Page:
“We share a commitment to commemorate the victims of the Holocaust and to honour those who stood against it.”
-- Declaration of the Stockholm International Forum on the Holocaust
The United States Department of State's Office of the Special Envoy for Holocaust Issues develops and implements U.S. policy with respect to the return of Holocaust-era assets to their rightful owners, compensation for wrongs committed during the Holocaust, and Holocaust remembrance. The Office does this in a manner that complements and supports broader U.S. interests and initiatives in a Europe committed to democracy, pluralism, human rights, and tolerance. The Office seeks to bring a measure of justice and assistance to Holocaust victims and their families and to create an infrastructure to assure that the Holocaust is remembered properly and accurately. This is an important issue in our bilateral relations with countries of central and eastern Europe and with the state of Israel. Douglas Davidson – the Special Envoy - represents the United States at the International Holocaust Remembrance Alliance.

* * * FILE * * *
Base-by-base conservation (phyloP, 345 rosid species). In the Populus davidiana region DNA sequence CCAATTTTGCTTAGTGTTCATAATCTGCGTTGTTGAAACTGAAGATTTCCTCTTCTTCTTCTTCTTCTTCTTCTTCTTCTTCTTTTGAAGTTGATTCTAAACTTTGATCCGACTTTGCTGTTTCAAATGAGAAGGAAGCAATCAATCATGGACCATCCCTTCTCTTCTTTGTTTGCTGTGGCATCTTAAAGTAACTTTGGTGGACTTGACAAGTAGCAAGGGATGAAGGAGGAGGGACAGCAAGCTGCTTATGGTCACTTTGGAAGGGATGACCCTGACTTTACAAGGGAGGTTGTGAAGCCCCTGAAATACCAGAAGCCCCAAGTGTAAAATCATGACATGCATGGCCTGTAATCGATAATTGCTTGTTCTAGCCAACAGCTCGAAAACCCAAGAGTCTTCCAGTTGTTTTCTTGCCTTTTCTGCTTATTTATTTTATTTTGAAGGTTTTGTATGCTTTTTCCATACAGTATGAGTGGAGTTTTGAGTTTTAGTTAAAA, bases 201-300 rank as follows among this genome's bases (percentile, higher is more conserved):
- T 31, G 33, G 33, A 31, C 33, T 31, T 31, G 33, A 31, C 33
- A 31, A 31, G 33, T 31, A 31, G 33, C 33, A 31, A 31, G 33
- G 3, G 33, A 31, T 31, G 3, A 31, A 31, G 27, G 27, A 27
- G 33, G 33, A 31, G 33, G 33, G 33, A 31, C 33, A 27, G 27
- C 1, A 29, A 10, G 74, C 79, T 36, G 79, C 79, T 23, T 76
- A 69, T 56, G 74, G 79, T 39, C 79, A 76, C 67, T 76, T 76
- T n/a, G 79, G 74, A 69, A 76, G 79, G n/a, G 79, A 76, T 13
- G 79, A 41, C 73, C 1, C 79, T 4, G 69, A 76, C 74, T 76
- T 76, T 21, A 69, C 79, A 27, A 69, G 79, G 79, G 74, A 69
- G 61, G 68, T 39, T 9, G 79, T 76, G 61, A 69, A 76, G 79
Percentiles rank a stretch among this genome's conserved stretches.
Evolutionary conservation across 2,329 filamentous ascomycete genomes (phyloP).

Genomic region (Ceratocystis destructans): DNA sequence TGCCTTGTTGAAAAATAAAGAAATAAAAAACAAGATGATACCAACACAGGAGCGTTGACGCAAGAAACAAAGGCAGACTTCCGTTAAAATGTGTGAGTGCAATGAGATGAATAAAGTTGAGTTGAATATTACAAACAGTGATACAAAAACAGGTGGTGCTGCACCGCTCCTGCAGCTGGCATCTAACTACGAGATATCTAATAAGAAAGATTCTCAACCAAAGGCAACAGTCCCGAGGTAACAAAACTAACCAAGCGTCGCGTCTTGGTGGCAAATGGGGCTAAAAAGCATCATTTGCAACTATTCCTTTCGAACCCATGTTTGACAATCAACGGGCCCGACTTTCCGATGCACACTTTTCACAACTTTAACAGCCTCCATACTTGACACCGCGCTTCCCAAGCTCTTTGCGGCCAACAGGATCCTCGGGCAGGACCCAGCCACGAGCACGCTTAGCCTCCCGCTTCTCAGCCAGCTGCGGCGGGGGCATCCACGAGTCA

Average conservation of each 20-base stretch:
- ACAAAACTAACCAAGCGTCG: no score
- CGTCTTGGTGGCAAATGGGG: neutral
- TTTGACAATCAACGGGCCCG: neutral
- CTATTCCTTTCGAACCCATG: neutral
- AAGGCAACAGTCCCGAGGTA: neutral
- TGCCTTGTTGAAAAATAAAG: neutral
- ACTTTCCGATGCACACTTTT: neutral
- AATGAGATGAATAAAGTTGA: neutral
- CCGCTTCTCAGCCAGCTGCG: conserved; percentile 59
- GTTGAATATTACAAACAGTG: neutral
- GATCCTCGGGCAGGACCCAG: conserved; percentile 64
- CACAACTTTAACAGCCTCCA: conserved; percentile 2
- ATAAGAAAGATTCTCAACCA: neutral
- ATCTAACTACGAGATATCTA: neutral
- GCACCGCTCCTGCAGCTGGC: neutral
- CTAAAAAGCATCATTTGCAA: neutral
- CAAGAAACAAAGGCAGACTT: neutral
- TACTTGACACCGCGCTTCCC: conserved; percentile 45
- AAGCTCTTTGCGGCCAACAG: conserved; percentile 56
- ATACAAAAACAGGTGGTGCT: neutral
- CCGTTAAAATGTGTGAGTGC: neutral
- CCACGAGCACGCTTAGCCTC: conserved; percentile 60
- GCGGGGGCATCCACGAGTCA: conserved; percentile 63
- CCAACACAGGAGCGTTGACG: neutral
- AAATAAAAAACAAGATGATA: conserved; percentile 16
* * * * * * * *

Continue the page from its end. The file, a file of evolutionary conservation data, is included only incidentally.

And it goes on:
In the United States, state and local governments bear primary responsibility for education. The United States therefore does not have a mandated national curriculum that would compel Holocaust education in every school. Because local jurisdictions determine the bulk of educational content and method, extremely diverse educational practices emerge nationally, including those that affect teaching about the Holocaust. Nevertheless, it is now commonplace to have Holocaust education programs in both public and private schools. Every student in every state has the opportunity to learn about the Holocaust in some fashion.